Abstract and keywords
Abstract (English):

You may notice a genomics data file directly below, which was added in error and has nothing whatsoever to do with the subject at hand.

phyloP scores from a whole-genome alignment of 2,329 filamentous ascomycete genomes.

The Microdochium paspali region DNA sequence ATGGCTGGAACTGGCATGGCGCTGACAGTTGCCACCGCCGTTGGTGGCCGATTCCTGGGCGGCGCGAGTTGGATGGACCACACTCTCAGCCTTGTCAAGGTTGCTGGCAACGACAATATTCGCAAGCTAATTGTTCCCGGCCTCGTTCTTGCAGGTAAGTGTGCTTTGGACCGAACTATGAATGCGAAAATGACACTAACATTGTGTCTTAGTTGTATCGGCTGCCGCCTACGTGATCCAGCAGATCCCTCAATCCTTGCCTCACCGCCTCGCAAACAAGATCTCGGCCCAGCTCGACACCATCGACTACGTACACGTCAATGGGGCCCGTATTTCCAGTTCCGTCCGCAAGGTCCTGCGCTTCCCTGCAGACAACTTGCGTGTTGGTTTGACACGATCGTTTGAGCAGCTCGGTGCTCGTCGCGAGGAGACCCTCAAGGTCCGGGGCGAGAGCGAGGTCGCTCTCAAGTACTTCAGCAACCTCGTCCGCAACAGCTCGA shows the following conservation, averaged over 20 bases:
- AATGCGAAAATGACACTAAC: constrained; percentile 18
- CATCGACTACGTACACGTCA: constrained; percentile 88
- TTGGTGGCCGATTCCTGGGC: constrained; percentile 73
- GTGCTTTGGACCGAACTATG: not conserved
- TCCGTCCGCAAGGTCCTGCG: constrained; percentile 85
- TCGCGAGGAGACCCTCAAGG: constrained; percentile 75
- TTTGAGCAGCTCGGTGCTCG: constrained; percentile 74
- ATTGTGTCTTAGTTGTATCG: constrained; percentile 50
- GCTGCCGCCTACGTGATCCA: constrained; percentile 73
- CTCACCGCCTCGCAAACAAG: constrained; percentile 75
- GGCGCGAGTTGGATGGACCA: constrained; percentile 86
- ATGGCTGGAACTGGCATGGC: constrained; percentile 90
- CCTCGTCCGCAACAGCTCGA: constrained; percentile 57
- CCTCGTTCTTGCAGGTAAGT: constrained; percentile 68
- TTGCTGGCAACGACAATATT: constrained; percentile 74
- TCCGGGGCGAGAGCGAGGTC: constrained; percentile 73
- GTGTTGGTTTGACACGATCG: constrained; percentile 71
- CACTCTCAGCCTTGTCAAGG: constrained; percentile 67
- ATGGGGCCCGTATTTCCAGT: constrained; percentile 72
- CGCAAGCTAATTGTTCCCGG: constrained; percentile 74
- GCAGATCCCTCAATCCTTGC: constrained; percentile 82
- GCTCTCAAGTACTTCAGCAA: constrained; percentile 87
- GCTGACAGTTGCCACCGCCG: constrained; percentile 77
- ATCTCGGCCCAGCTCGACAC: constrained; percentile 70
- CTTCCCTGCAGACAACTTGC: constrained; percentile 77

Nutrient dynamics in seagrass beds and nutrient demands of seagrass biomass are not clear, although nutrient uptake of seagrass has been experimentally studied in the laboratory. We conducted the field observations and the bottom sediment core incubations to estimate nutrient fluxes in the seagrass, Zostera marina meadow. DIN (nitrate, nitrite and ammonium) concentrations were always low particularly during the Z. marina growing season (from spring to summer), and water exchanges caused by tidal currents hardly supplied nutrient demand for Z. marina. Sediment pore water also supplied insufficient nutrients to Z. marina, because pore water had less volume than the water column, although DIN concentrations of pore water were 10-100 fold higher than those of the water column. Nutrient flux from sediment to water column estimated by the sediment core incubation experiments showed a similar rate with tidal water exchange. Thus, our results suggested that Z. marina adapted for low nutrient concentrations and each nutrient source in the Z. marina meadow slightly contributed but could not support Z. marina growth. We found that another nutrient source, for example, precipitation, supplied high DIN to the Z. marina meadow. After rainfall, the DIN concentration of seawater in the Z. marina meadow increased 2-5 times higher. Moreover, nitrogen content of eelgrass also increased 2-3 times higher during several days. Those results suggested that Z. marina was usually exposed to a low nutrient concentration but could uptake abundant nutrients from temporary nutrient supplies such as precipitation.